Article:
Ralph M. Montgomery; Vonda L. Montgomery, Plaintiffs-appellants, v. United States of America; William E. Williamson; Marilynwilliamson, Defendants-appellees, 967 F.2d 588 (9th Cir. 1992)

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U.S. Court of Appeals for the Ninth Circuit - 967 F.2d 588 (9th Cir. 1992)

Submitted June 10, 1992. *Decided June 19, 1992

Before FLETCHER, LEAVY and T.G. NELSON, Circuit Judges.


Ralph M. Montgomery and Vonda L. Montgomery ("Montgomerys") appeal the district court's summary judgment in their action to quiet title under 28 U.S.C. § 2410 (91-35558) and the district court's summary judgment in their action against the third party purchasers (91-35710). The Montgomerys contend that the district court failed to exercise its discretion by granting the United States summary judgment without first addressing the merits of their pending discovery motion. They also contend that the Internal Revenue Service ("IRS") failed to give proper notice under 26 U.S.C. § 6335. We review de novo, Kruso v. International Tel. & Tel. Corp., 872 F.2d 1416, 1421 (9th Cir. 1989), cert. denied, 110 S. Ct. 3217 (1990), and affirm in part and reverse in part.

* Notice of Seizure and Sale Under 26 U.S.C. § 6335

The seizure and sale provision of the Internal Revenue Code requires notice of seizure and sale to be personally served on the taxpayer or left at the taxpayer's residence or business if such address is within the internal revenue district. 26 U.S.C. § 6335(a), (b). The IRS must comply strictly with this provision. Goodwin v. United States, 935 F.2d 1061, 1065 (9th Cir. 1991).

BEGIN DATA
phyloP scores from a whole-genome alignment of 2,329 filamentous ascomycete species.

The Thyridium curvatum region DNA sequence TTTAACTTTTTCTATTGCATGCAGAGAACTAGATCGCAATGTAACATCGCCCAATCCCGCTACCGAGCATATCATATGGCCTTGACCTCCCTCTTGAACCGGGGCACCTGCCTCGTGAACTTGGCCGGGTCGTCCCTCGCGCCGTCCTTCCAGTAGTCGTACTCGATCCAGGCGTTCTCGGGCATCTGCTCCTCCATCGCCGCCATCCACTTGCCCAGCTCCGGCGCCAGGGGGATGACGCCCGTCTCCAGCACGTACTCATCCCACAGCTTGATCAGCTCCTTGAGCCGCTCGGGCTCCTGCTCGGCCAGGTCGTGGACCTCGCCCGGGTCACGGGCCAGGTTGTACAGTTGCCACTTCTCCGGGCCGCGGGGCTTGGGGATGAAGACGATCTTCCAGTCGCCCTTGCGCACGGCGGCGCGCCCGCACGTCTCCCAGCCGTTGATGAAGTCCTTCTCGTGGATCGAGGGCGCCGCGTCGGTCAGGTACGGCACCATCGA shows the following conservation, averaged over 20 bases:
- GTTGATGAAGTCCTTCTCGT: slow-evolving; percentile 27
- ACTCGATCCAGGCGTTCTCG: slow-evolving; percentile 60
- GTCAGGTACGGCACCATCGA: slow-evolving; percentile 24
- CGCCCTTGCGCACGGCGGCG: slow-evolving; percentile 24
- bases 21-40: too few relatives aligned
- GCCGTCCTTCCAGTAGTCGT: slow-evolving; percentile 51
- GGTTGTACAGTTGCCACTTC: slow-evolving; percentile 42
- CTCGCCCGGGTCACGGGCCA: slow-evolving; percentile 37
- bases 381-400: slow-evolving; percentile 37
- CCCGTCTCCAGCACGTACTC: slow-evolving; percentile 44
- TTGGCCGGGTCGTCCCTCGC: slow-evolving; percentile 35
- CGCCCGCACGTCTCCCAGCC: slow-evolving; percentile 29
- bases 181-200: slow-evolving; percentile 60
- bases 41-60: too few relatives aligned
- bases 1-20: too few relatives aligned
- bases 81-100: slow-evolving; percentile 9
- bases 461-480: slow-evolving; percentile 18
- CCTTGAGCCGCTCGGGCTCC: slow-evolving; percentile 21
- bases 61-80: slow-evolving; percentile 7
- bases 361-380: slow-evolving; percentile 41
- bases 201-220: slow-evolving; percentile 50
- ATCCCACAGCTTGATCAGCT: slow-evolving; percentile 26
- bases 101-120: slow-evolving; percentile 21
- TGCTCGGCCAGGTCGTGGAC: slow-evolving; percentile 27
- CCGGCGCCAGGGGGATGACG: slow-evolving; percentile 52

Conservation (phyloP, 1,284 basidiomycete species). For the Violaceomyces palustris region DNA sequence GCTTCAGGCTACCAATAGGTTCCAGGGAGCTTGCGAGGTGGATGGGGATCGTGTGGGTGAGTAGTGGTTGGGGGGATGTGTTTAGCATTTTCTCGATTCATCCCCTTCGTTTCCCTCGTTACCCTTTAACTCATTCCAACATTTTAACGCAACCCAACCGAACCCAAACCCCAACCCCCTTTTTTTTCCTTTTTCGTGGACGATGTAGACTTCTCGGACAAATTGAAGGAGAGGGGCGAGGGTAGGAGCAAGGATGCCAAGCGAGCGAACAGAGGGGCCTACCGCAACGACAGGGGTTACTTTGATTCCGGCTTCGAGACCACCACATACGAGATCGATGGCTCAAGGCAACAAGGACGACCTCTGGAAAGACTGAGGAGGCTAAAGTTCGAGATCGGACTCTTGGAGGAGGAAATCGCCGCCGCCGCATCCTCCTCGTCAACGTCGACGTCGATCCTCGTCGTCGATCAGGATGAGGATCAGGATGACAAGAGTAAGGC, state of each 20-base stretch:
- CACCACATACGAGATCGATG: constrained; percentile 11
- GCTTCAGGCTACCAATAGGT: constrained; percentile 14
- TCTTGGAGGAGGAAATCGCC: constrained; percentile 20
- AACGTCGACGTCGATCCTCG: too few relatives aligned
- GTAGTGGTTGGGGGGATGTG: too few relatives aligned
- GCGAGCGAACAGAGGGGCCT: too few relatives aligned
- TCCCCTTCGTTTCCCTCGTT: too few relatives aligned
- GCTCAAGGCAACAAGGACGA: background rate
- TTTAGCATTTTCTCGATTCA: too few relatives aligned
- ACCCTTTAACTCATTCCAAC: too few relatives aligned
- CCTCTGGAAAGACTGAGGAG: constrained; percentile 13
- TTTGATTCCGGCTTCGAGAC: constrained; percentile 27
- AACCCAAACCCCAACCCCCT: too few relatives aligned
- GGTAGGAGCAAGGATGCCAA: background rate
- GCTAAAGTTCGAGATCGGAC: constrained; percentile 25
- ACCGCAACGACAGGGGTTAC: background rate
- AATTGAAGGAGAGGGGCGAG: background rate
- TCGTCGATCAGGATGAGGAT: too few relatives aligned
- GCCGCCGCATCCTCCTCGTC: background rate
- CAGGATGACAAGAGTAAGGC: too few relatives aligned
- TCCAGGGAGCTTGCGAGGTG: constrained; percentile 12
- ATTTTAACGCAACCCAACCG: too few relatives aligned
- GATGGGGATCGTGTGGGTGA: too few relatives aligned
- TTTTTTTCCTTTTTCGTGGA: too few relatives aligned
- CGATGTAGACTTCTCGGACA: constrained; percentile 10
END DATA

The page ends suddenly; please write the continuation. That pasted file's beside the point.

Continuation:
Here, the IRS sent the notice of seizure and sale to the Montgomerys by certified and regular mail, rather than serving them personally. Moreover, the IRS could have left the notices at the Montgomerys' house because they reside within the internal revenue district. The government concedes that the IRS did not comply with section 6335. Therefore, the government was not entitled to summary judgment on this issue. See id.



Under certain circumstances, a party opposing a motion for summary judgment may move for further discovery under Fed. R. Civ. P. 56(f). The district court has the discretion to grant or deny a continuance to permit further discovery. Fed. R. Civ. P. 56(f). Once the opposing party files a motion for discovery satisfying the particulars of Rule 56(f), the district court must exercise its discretion by addressing the merits of the motion. Garrett v. City & County of San Francisco, 818 F.2d 1515, 1519 (9th Cir. 1987).

Here, the Montgomerys filed a motion for discovery to compel production of documents supporting the Certificates of Assessment (Form 4340). Because Form 4340 is presumptive proof of a valid assessment, Hughes v. United States, 953 F.2d 531, 535 (9th Cir. 1992), the Montgomerys' discovery request was futile. Thus, although the district court did not explicitly address the Montgomerys' pending discovery motion before granting summary judgment, we conclude that remand on that issue is not warranted.

Each party shall bear their own costs.



The panel unanimously finds this case suitable for decision without oral argument. Fed. R. App. P. 34(a); 9th Cir.R. 34-4. Therefore, appellant's request for oral argument is denied


This disposition is not appropriate for publication and may not be cited to or by the courts of this circuit except as provided by 9th Cir.R. 36-3